When I studied literature in the late 70s very little was ‘taught’ to us about it at all, we were expected to go off and find out about the works in question and come back to class educated and ready to laugh at all our tutors’ erudite jokes. When my mother finally did an honours degree in the late eighties and early nineties, I was delighted when she was directed to purchase a very useful little book about versification, which I would have loved to have used in my own time ( and which I’ve since lifted from her library weeding). There’s a great deal to be said for the study of rhetoric within the discipline of literary studies as long as it’s kept within reason. It can be a very practical pursuit taken in moderation, but should not be relied upon to keep the lucrative academic publishing industry in the black. Very little, in fact, should be allowed to feed said industry which is the real root of all the woes listed here. “Publish or perish” is killing the study of literature, not the work itself, which has lifelong value.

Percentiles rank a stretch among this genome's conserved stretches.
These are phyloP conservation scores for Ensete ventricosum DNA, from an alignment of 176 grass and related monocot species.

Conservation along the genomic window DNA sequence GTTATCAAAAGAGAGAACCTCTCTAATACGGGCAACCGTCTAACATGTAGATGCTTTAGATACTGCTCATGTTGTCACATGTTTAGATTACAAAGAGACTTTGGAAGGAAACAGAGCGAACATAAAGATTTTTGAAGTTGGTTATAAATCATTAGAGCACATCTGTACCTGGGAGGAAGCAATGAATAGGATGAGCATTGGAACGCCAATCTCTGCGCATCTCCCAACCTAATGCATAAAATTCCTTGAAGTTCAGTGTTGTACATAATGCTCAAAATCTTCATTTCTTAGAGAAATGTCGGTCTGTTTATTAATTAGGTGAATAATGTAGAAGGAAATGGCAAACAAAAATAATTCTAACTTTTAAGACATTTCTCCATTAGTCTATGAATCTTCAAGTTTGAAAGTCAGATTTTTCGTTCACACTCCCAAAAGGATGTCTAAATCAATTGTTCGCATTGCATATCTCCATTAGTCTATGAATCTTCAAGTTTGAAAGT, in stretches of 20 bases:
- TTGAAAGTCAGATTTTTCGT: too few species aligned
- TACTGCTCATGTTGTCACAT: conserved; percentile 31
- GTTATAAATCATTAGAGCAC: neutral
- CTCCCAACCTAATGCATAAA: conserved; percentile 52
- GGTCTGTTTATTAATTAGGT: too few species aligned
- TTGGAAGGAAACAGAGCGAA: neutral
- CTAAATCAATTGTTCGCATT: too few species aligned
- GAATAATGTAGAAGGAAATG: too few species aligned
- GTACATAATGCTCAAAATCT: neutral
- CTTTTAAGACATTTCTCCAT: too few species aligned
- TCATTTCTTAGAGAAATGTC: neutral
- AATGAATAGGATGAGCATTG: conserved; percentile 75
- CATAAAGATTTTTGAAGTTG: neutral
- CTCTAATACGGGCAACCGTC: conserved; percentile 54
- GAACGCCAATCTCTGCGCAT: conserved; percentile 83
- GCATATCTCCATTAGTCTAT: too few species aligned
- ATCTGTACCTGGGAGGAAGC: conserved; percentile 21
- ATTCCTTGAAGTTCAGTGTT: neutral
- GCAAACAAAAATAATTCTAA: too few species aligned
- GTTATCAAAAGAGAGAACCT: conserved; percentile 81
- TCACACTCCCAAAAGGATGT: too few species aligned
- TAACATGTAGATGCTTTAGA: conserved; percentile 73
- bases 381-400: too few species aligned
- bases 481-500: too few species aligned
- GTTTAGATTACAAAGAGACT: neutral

For example I wouldn’t be blogging here at all if I hadn’t spent four years being forcefed French and English literature, nor would I be reading William Gaddis or Richard Ford, or be terribly interested in who Ismail Kadare is. Probably I’d be trying to write novels like Jacquelyn Mitchard’s, or failing that, D.K. Broster. And my kids wouldn’t know the plots of Othello and Macbeth (no longer taught in our schools - alas!!), or have the foggiest notion why Beowulf was important to Tolkien. I have a young comedienne living here who got to watch the Abbey Theatre made-for-TV production of Godot with me, around the time she was working on it for her final year drama class at school. That sort of life learning about challenging writing can’t be bought at a bookshop, Dan, or picked up in a suburban bookgroup.